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Semin Diagn Pathol. 2004 May;21(2):108-19.

Neuroendocrine tumors of the appendix.

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Department of Cellular Pathology, Southampton General Hospital, Southampton, UK.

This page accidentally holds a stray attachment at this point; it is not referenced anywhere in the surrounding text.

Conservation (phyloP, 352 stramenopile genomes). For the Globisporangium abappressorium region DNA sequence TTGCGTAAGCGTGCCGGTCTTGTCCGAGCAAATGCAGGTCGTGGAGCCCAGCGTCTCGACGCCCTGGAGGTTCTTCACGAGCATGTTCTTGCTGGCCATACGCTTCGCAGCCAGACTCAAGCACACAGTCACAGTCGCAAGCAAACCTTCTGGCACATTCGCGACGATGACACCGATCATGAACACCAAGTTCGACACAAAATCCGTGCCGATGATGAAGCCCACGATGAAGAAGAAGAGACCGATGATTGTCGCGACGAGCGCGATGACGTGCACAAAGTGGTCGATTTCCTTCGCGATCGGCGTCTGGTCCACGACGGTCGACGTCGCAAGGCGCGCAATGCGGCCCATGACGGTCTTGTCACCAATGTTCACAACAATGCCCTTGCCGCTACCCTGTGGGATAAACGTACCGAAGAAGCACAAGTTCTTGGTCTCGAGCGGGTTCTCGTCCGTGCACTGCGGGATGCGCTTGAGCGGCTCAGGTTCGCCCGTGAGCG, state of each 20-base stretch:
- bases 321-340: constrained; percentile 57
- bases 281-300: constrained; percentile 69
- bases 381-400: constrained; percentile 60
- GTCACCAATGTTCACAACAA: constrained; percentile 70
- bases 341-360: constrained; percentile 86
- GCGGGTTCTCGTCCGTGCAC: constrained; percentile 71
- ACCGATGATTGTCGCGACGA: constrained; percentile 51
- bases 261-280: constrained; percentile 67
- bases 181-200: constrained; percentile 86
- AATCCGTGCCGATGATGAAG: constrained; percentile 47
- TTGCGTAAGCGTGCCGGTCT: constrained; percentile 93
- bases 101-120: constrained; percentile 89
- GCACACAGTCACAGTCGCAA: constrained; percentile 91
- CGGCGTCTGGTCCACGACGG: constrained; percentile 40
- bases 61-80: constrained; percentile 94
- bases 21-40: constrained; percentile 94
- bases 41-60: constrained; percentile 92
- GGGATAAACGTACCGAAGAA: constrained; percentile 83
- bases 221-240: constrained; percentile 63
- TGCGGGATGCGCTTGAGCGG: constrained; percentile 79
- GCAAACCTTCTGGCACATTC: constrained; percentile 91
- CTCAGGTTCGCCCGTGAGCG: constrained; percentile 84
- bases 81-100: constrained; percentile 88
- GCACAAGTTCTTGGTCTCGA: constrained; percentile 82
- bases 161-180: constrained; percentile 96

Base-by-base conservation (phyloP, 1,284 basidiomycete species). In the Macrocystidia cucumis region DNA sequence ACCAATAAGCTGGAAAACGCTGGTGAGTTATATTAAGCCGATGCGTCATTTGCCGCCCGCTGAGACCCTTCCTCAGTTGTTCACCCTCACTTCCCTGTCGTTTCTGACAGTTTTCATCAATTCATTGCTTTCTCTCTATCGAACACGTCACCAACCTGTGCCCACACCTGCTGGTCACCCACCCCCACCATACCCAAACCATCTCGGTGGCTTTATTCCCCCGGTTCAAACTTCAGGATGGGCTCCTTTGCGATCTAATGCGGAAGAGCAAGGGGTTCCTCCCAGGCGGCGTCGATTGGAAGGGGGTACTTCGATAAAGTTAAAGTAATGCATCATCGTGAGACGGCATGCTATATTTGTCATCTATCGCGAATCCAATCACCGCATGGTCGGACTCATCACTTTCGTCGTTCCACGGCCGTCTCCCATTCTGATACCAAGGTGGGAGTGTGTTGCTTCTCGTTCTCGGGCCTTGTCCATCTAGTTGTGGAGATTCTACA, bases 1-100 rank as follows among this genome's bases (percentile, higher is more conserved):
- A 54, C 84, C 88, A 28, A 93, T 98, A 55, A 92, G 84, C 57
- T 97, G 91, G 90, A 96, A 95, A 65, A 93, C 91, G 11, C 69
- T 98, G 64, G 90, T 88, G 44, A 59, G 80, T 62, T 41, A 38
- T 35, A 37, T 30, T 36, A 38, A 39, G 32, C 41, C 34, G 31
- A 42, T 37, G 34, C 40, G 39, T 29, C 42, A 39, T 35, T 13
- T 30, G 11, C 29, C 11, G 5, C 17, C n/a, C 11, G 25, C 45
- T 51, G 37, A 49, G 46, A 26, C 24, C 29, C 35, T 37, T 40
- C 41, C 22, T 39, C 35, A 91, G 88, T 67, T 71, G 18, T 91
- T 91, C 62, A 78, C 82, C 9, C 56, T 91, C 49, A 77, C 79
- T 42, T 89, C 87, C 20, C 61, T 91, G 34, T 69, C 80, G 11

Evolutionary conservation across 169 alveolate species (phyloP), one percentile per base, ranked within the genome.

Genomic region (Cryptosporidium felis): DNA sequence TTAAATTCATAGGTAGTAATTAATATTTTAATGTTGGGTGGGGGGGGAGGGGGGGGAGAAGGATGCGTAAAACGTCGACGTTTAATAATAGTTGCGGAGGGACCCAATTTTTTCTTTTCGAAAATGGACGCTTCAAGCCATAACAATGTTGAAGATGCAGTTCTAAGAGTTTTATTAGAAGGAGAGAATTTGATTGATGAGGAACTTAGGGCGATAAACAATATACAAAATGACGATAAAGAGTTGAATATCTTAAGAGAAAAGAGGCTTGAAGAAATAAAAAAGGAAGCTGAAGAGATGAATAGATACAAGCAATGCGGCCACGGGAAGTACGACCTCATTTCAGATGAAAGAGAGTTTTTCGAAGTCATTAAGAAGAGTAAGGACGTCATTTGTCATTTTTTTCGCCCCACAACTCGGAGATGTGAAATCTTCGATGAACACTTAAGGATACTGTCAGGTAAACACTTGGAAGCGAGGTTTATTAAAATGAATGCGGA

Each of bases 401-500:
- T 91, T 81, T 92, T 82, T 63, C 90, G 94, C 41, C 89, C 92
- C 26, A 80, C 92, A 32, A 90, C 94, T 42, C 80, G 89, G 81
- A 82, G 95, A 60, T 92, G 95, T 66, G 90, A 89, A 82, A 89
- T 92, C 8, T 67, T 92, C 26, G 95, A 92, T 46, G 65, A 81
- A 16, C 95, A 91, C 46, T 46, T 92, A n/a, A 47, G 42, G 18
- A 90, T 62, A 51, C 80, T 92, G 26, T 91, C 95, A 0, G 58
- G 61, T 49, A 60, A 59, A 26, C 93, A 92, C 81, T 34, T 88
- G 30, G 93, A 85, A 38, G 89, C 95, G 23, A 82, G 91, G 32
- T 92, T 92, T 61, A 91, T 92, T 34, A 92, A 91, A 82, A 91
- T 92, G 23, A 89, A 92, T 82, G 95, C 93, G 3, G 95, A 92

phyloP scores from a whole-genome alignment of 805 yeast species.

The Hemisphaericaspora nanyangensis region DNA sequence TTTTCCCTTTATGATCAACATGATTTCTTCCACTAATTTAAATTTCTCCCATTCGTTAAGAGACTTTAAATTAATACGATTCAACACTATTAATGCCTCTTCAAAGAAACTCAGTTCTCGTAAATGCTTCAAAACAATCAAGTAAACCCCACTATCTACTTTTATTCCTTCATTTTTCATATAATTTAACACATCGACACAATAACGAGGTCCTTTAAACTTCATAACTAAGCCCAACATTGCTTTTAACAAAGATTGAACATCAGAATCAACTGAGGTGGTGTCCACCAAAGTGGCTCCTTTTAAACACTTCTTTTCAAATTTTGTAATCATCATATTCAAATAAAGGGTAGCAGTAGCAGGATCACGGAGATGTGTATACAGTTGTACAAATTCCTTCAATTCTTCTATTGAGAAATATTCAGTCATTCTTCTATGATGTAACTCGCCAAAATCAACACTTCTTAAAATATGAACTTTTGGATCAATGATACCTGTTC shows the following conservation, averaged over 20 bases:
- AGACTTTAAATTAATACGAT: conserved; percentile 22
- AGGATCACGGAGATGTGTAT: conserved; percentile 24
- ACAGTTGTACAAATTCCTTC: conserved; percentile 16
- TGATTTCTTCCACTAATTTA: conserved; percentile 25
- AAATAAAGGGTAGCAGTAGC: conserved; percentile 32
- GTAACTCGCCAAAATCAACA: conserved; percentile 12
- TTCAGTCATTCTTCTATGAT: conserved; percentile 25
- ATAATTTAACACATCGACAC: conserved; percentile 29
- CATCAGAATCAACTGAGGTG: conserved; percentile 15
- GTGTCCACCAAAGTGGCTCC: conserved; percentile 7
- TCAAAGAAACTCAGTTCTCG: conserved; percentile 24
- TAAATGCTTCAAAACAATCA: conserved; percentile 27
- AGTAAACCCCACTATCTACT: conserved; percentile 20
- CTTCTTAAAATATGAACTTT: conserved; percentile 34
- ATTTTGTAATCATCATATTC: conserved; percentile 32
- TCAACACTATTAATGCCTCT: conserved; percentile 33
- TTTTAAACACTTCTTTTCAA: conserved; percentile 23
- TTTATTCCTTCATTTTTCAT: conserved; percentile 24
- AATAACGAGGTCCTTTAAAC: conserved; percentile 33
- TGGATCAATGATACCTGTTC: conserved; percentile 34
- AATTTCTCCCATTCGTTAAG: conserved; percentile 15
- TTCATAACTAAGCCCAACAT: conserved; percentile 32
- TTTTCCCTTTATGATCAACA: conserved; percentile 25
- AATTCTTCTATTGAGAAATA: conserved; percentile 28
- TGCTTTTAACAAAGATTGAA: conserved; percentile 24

The vast majority of neuroendocrine neoplasms of the appendix are carcinoid tumors. Most are of enterochromaffin (EC) cell type, although rare examples are of L cell type. EC cell carcinoids of the appendix differ from those encountered elsewhere in the gastrointestinal system. For example, they are remarkably common given the small size of the appendix, are usually benign, occur in younger patients, and typically contain sustentacular cells that express S-100. Origin from subepithelial neuroendocrine cells could explain these characteristics. It has also been suggested that most appendiceal carcinoids are hyperplastic rather than neoplastic, although this hypothesis requires further study. Nevertheless, truly neoplastic EC cell carcinoids of the appendix undoubtedly occur, and those greater than 2 cm in diameter have a significant risk of producing distant metastases. Carcinoid syndrome is a very rare presentation. Tubular carcinoids are unusual benign neoplasms; it has been proposed that they represent L cell carcinoids with a predominant tubular pattern of growth. Goblet cell carcinoids tend not to produce a grossly visible tumor mass but diffusely infiltrate the wall. They typically exhibit tight clusters of goblet cells, usually with scattered neuroendocrine cells and sometimes with Paneth cells, sometimes surrounding a small lumen. They may behave as a low-grade malignancy. The distinction between goblet cell carcinoid and other types of tumor is of great importance because of the implications for treatment and prognosis. Frank adenocarcinoma can arise from goblet cell carcinoids, and tumors with both components are classified as mixed goblet cell carcinoid-adenocarcinoma. The carcinoma component of the latter determines their prognosis, which would be worse than for a goblet cell carcinoid alone.

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